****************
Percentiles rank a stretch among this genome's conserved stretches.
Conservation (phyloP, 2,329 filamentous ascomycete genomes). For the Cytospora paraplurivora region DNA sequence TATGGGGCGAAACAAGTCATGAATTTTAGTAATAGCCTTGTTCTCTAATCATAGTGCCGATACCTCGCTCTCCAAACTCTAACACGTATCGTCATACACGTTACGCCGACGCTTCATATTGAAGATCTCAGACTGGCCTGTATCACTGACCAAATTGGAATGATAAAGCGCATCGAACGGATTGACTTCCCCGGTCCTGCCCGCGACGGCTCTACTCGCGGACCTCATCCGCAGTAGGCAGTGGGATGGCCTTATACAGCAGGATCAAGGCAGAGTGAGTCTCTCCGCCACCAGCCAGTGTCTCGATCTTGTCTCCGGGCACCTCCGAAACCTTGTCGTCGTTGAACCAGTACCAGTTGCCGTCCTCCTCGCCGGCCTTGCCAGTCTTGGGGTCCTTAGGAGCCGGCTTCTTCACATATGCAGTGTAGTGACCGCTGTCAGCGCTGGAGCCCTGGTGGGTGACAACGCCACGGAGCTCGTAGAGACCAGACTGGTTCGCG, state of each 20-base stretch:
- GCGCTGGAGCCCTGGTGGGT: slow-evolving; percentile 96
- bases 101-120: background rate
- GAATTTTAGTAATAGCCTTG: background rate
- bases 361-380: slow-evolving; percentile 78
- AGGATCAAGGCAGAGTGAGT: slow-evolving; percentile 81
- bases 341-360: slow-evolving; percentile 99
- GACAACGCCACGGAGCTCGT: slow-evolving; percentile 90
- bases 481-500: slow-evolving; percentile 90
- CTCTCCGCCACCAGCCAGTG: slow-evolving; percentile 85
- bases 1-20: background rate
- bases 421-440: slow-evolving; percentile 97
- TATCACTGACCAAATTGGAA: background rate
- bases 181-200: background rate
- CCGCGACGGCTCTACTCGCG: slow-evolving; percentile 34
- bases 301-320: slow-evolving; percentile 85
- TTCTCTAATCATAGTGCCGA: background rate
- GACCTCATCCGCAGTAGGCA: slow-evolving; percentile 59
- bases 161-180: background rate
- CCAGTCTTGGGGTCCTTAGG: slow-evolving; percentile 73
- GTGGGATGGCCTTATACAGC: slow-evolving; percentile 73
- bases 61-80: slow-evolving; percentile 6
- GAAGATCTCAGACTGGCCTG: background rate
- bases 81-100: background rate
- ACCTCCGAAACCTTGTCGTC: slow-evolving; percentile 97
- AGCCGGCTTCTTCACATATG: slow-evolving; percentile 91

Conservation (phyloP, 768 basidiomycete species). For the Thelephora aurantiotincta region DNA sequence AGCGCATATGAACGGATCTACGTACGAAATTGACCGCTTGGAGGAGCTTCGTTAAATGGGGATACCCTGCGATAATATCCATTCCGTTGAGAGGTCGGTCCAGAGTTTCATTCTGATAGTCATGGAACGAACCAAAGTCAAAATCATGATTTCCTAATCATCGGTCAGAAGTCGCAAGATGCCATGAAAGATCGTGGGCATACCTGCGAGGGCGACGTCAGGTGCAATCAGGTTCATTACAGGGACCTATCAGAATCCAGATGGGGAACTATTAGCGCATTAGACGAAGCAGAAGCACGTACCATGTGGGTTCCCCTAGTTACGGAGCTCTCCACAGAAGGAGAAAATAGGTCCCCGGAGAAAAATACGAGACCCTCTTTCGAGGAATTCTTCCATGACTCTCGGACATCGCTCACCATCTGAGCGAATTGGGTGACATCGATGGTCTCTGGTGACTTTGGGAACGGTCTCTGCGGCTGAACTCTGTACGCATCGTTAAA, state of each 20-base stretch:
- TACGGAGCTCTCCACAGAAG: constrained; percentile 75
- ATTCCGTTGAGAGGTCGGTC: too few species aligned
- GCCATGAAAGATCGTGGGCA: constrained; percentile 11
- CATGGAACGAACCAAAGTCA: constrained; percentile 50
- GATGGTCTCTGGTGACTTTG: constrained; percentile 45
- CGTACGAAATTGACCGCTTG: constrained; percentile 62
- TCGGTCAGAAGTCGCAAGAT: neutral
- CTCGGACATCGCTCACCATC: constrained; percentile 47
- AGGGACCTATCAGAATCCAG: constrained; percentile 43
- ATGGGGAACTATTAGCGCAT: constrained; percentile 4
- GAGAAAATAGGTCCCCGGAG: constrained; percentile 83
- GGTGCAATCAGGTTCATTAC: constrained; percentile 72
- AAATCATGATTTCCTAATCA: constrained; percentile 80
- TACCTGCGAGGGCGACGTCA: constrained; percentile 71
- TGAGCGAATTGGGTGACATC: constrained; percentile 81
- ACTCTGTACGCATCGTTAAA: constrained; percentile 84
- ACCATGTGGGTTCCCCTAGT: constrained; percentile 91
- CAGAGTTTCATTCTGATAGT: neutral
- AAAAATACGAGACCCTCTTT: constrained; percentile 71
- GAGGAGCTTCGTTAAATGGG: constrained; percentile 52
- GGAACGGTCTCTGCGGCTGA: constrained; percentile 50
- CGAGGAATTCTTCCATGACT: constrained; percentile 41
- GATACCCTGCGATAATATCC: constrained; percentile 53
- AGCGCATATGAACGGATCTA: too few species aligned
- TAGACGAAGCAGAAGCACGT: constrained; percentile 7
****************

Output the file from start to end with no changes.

Percentiles rank a stretch among this genome's conserved stretches.
Conservation (phyloP, 2,329 filamentous ascomycete genomes). For the Cytospora paraplurivora region DNA sequence TATGGGGCGAAACAAGTCATGAATTTTAGTAATAGCCTTGTTCTCTAATCATAGTGCCGATACCTCGCTCTCCAAACTCTAACACGTATCGTCATACACGTTACGCCGACGCTTCATATTGAAGATCTCAGACTGGCCTGTATCACTGACCAAATTGGAATGATAAAGCGCATCGAACGGATTGACTTCCCCGGTCCTGCCCGCGACGGCTCTACTCGCGGACCTCATCCGCAGTAGGCAGTGGGATGGCCTTATACAGCAGGATCAAGGCAGAGTGAGTCTCTCCGCCACCAGCCAGTGTCTCGATCTTGTCTCCGGGCACCTCCGAAACCTTGTCGTCGTTGAACCAGTACCAGTTGCCGTCCTCCTCGCCGGCCTTGCCAGTCTTGGGGTCCTTAGGAGCCGGCTTCTTCACATATGCAGTGTAGTGACCGCTGTCAGCGCTGGAGCCCTGGTGGGTGACAACGCCACGGAGCTCGTAGAGACCAGACTGGTTCGCG, state of each 20-base stretch:
- GCGCTGGAGCCCTGGTGGGT: slow-evolving; percentile 96
- bases 101-120: background rate
- GAATTTTAGTAATAGCCTTG: background rate
- bases 361-380: slow-evolving; percentile 78
- AGGATCAAGGCAGAGTGAGT: slow-evolving; percentile 81
- bases 341-360: slow-evolving; percentile 99
- GACAACGCCACGGAGCTCGT: slow-evolving; percentile 90
- bases 481-500: slow-evolving; percentile 90
- CTCTCCGCCACCAGCCAGTG: slow-evolving; percentile 85
- bases 1-20: background rate
- bases 421-440: slow-evolving; percentile 97
- TATCACTGACCAAATTGGAA: background rate
- bases 181-200: background rate
- CCGCGACGGCTCTACTCGCG: slow-evolving; percentile 34
- bases 301-320: slow-evolving; percentile 85
- TTCTCTAATCATAGTGCCGA: background rate
- GACCTCATCCGCAGTAGGCA: slow-evolving; percentile 59
- bases 161-180: background rate
- CCAGTCTTGGGGTCCTTAGG: slow-evolving; percentile 73
- GTGGGATGGCCTTATACAGC: slow-evolving; percentile 73
- bases 61-80: slow-evolving; percentile 6
- GAAGATCTCAGACTGGCCTG: background rate
- bases 81-100: background rate
- ACCTCCGAAACCTTGTCGTC: slow-evolving; percentile 97
- AGCCGGCTTCTTCACATATG: slow-evolving; percentile 91

Conservation (phyloP, 768 basidiomycete species). For the Thelephora aurantiotincta region DNA sequence AGCGCATATGAACGGATCTACGTACGAAATTGACCGCTTGGAGGAGCTTCGTTAAATGGGGATACCCTGCGATAATATCCATTCCGTTGAGAGGTCGGTCCAGAGTTTCATTCTGATAGTCATGGAACGAACCAAAGTCAAAATCATGATTTCCTAATCATCGGTCAGAAGTCGCAAGATGCCATGAAAGATCGTGGGCATACCTGCGAGGGCGACGTCAGGTGCAATCAGGTTCATTACAGGGACCTATCAGAATCCAGATGGGGAACTATTAGCGCATTAGACGAAGCAGAAGCACGTACCATGTGGGTTCCCCTAGTTACGGAGCTCTCCACAGAAGGAGAAAATAGGTCCCCGGAGAAAAATACGAGACCCTCTTTCGAGGAATTCTTCCATGACTCTCGGACATCGCTCACCATCTGAGCGAATTGGGTGACATCGATGGTCTCTGGTGACTTTGGGAACGGTCTCTGCGGCTGAACTCTGTACGCATCGTTAAA, state of each 20-base stretch:
- TACGGAGCTCTCCACAGAAG: constrained; percentile 75
- ATTCCGTTGAGAGGTCGGTC: too few species aligned
- GCCATGAAAGATCGTGGGCA: constrained; percentile 11
- CATGGAACGAACCAAAGTCA: constrained; percentile 50
- GATGGTCTCTGGTGACTTTG: constrained; percentile 45
- CGTACGAAATTGACCGCTTG: constrained; percentile 62
- TCGGTCAGAAGTCGCAAGAT: neutral
- CTCGGACATCGCTCACCATC: constrained; percentile 47
- AGGGACCTATCAGAATCCAG: constrained; percentile 43
- ATGGGGAACTATTAGCGCAT: constrained; percentile 4
- GAGAAAATAGGTCCCCGGAG: constrained; percentile 83
- GGTGCAATCAGGTTCATTAC: constrained; percentile 72
- AAATCATGATTTCCTAATCA: constrained; percentile 80
- TACCTGCGAGGGCGACGTCA: constrained; percentile 71
- TGAGCGAATTGGGTGACATC: constrained; percentile 81
- ACTCTGTACGCATCGTTAAA: constrained; percentile 84
- ACCATGTGGGTTCCCCTAGT: constrained; percentile 91
- CAGAGTTTCATTCTGATAGT: neutral
- AAAAATACGAGACCCTCTTT: constrained; percentile 71
- GAGGAGCTTCGTTAAATGGG: constrained; percentile 52
- GGAACGGTCTCTGCGGCTGA: constrained; percentile 50
- CGAGGAATTCTTCCATGACT: constrained; percentile 41
- GATACCCTGCGATAATATCC: constrained; percentile 53
- AGCGCATATGAACGGATCTA: too few species aligned
- TAGACGAAGCAGAAGCACGT: constrained; percentile 7